Horses in Connecticut No Longer Have a “Vicious Propensity”

In April 2014, the Connecticut Supreme Court in Venderella v. Astrib Family Limited Partnership made the equestrian industry very nervous when it held that equines had a “vicious propensity” to bite. In this case, the defendant was a landowner who operated a business on the property called Glendale Farms, which sold vegetables and plants to the public. A horse boarding facility also operated on the premises. The plaintiff was a two year old boy who went to Glendale Farms with his family to purchase plants. While on the property, the plaintiff’s father and the plaintiff went to the paddock and started petting a horse, Scuppy. Without warning, Scuppy then lowered his head and bit the boy on the cheek, ultimately leaving a scar. Having been bitten by a horse myself, I can imagine how serious the bite was for this little boy.

The defendant landowners tried to argue that they had no warning that Scuppy would bite because he had not bitten before. Since Scuppy was a horse, a domestic animal, they should not be responsible for a bite that occurred without warning.

Essentially, the court sided with the plaintiff and decided that all horses were dangerous because they had a “naturally vicious propensity” to bite. Therefore, it did not matter that Scuppy had not bitten before, and the defendants were liable for the plaintiff’s injuries because horses belong to a dangerous class of animals.

This decision made a lot of equestrians and their lawyers nervous because horse owners would have to assume all their horses had a “natural vicious propensity” and take measures to prevent injuries or expose themselves to liability.

The Connecticut legislature heard the rallying calls from equestrians and quickly passed a bill which effectively overruled the Court’s holding in Astrib Family. Entitled Public Act 14-54, which was passed on May 28, 2014, states that an equine shall not be deemed to have a “naturally mischievous or vicious propensity” and that where there is a suit against an equine owner for personal injuries, there is a presumption the equine “did not have a propensity to engage in behavior that would foreseeably cause injury to humans.”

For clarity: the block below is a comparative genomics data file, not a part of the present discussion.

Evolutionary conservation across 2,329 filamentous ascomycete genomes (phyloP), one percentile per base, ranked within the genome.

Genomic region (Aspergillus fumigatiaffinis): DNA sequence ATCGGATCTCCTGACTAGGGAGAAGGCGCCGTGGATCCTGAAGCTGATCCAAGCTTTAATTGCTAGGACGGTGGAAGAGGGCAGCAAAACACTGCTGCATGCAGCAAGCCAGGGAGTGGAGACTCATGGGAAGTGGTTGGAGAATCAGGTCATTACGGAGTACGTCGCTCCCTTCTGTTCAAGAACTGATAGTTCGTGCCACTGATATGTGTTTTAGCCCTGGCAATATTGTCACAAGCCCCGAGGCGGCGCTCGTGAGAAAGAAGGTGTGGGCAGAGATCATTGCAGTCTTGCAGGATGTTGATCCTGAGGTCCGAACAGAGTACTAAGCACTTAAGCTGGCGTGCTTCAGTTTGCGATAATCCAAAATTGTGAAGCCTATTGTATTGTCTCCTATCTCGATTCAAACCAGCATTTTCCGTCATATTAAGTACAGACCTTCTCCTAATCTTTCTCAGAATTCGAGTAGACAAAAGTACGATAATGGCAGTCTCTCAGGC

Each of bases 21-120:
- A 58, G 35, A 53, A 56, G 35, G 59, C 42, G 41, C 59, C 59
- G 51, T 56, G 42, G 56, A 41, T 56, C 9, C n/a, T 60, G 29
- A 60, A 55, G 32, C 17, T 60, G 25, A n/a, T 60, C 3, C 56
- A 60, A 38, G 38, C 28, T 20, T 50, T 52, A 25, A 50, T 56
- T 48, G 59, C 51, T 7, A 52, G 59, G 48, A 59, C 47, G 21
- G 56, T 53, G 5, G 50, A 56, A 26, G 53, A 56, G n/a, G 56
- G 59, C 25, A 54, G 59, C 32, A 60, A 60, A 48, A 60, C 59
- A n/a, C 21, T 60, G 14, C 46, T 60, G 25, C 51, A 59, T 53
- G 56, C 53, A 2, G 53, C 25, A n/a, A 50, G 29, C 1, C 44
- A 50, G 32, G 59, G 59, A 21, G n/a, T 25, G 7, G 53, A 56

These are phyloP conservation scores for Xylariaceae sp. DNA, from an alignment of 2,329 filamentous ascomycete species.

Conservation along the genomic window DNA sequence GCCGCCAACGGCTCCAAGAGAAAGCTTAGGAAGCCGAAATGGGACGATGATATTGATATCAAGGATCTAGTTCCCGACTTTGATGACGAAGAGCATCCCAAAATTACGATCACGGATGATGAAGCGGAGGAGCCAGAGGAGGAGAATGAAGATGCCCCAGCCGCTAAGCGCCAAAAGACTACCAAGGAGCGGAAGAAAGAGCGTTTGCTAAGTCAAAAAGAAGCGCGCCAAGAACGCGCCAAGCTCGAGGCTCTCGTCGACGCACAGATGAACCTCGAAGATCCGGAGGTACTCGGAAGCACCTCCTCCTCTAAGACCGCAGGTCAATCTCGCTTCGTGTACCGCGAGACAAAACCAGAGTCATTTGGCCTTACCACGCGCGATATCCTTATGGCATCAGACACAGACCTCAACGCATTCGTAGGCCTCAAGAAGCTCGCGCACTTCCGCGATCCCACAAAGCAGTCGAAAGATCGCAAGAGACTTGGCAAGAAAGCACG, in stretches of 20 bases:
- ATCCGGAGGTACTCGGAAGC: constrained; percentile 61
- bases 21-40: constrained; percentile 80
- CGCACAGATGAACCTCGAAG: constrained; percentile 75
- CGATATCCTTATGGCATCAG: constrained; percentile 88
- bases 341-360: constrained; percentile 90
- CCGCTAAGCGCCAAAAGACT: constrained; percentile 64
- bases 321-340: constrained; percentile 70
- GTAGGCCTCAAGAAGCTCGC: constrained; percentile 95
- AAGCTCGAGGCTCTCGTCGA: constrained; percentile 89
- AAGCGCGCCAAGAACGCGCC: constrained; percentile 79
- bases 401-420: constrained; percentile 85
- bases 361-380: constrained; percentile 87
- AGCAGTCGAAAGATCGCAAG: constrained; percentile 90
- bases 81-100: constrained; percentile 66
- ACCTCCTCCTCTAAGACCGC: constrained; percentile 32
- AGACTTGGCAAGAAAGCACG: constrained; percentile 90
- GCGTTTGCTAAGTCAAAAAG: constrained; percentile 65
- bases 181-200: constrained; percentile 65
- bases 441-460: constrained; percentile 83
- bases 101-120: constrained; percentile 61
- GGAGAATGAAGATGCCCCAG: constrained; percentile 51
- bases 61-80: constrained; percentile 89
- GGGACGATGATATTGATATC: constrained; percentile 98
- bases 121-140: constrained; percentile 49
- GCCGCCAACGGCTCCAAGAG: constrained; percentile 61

What does this mean for horse owners in Connecticut? Not every horse owner has to take special precautions to avoid being sued, only those who own horses with a history of injury-causing behaviors. Even though Astrib Family dealt with a horse bite, a “vicious propensity” could also extend to other behaviors, such as striking, kicking, bucking, or rearing. If you have a horse with any of these behaviors, you must take precautions that will limit the possibility of injuries to everyone, including non-equestrians and children. For example, you can not assume that if you have a horse that kicks, you can minimize your liability exposure by placing a red ribbon in your horse’s tail, because the general public does not necessarily know the meaning behind the ribbon and you could still be responsible in the event your horse injures someone. If you have property that is open to the public or you own a horse with a history of dangerous behaviors, including biting, you should talk to an attorney regarding how to limit your exposure and have a discussion with your insurance agent to ensure you have sufficient liability coverage.

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